My Etsy shop window

Sunday, 11 May 2008

A piece of history

My Nan is the keeper of this little piece of family history which I'm totally fascinated and thrilled by.

Both my mom and dad's family come from Ireland. Although my Dad's side moved away several generations ago, my mom's family are still there - she and her immediate family moved to England when she was 9. My mom was born in Dublin, but my Nan was born and raised in Cork, where her father (my Great grandfather) James Walsh was a political activist.

As a political activist he was imprisoned by the English on Spike Island off the coast of Cork. Whilst there, he made a few pieces of jewellery of which this Tara brooch is one - fashioned from an English coin.

Tara brooch (front)
Across the top, on the front of the brooch there's an inscription which we believe is a Gealic word (einead?) followed by the location and date (Spike Island, 1921?).

Tara brooch (front detail)
The back of the brooch still displays the coins year at the bottom (1903?) and most hauntingly, the image of Britannia with her staff at the top which has been doctored to look more skeletal.

Tara brooch (back)Tara brooch (back detail)
He apparently made more items which my nan's sisters were given but this is the only one that I have seen.

My nan remembers visiting her father at Spike Island when she was roughly 10 years old but doesn't remember how long he was actually held for or any other details. I got in contact with the Cork Public Museum to try and find out more and received the following information:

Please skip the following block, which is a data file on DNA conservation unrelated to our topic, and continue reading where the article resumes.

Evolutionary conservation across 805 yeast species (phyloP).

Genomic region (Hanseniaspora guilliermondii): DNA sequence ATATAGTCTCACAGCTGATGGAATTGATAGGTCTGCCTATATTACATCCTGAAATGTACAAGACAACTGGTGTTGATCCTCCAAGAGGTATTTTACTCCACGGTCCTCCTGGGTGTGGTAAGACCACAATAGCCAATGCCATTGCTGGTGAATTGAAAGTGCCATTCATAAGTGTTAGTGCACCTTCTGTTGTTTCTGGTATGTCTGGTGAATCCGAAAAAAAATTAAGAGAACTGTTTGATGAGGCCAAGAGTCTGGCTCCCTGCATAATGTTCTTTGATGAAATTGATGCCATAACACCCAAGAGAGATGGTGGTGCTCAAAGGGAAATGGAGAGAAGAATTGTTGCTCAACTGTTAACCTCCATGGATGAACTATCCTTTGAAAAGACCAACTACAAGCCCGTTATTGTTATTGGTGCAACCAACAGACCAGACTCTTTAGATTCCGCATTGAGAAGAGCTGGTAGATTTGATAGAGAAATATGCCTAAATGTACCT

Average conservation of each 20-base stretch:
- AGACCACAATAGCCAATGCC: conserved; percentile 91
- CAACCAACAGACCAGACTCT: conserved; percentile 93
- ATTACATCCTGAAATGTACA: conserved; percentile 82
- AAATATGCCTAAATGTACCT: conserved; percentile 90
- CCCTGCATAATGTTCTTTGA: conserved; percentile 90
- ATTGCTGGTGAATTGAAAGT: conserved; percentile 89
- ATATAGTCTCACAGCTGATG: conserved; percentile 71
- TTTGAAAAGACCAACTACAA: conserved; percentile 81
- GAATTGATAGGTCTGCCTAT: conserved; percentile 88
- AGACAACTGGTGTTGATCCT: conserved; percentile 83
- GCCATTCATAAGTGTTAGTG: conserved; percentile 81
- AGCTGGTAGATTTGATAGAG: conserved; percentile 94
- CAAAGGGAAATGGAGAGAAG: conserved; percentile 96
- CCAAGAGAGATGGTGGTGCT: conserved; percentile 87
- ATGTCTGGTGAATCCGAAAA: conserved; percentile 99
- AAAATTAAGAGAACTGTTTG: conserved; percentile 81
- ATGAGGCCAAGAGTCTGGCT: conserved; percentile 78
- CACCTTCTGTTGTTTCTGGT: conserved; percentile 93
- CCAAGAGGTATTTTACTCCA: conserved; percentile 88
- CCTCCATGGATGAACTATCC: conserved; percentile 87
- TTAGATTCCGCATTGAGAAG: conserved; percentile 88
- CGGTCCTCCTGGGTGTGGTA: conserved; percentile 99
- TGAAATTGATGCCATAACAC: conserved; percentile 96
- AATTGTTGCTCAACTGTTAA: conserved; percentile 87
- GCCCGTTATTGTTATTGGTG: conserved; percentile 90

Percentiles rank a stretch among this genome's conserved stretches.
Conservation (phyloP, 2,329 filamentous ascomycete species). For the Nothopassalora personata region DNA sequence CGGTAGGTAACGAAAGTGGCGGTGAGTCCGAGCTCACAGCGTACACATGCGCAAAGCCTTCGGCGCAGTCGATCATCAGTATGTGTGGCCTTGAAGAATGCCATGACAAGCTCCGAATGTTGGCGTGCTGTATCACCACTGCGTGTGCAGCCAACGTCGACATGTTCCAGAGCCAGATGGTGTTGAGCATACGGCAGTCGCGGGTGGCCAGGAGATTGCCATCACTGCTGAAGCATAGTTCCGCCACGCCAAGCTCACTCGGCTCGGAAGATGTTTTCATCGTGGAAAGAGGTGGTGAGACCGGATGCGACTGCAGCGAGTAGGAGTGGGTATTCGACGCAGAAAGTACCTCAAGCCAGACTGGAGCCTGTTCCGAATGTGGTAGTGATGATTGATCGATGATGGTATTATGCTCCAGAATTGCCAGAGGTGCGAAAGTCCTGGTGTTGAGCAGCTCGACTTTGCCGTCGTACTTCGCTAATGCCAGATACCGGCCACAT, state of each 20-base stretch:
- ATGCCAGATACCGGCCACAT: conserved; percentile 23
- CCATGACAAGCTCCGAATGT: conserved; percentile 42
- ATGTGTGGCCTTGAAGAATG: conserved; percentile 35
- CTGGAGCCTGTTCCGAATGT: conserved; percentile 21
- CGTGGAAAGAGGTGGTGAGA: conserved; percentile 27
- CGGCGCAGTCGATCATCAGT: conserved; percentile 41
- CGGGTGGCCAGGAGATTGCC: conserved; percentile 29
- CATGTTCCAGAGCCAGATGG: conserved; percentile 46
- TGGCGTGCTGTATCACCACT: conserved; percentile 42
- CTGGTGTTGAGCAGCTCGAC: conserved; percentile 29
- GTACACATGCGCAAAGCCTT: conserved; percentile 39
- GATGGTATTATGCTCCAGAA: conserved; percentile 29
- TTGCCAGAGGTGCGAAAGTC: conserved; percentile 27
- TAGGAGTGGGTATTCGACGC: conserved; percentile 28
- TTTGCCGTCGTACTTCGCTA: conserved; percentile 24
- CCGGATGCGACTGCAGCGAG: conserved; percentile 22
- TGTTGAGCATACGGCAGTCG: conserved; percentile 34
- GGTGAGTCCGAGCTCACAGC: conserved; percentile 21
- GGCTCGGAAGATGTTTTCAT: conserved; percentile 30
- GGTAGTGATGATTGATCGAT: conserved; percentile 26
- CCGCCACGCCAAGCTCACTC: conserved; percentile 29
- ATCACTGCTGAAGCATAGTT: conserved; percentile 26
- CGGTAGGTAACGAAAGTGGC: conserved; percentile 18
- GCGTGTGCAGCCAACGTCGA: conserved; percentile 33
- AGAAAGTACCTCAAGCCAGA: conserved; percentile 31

"Prisoners were renown for making some jewellery from coins, Irish Harps from animal bones or macramé bags. Macramé is a skilful art created by knotting pieces of thread and strings together. As your great grandfather was imprisoned on Spike Island, it is most likely he was anti-treaty during the civil war and therefore had alot of free time on his hands. Making items like the aforementioned was a way of passing the time.

If your great grandfather was interned in 1921, it would mean he was arrested by the British during the War of Independence. I do not know when exactly he was arrested but he would have been released in December 1921 when the British authorities released all IRA prisoners as part of the terms of the Treaty.

I did come across a handwritten record of the signatures of all those who took part in a Hunger Strike from August 30th to September 3rd 1921. A "James Walsh" from Cork City took part and he was located in Block A Room 18.

As for the brooch, "einead" could be an old Irish word for companionship. I am not sure why spike became "spice" but it could have been a mistake or simply a space issue. I can not identify the coin from the photo but hopefully I have given you some answers to your questions."

1 comment:

beadinbythesea said...

Wow, very interesting to have something like that in your past!
Great post!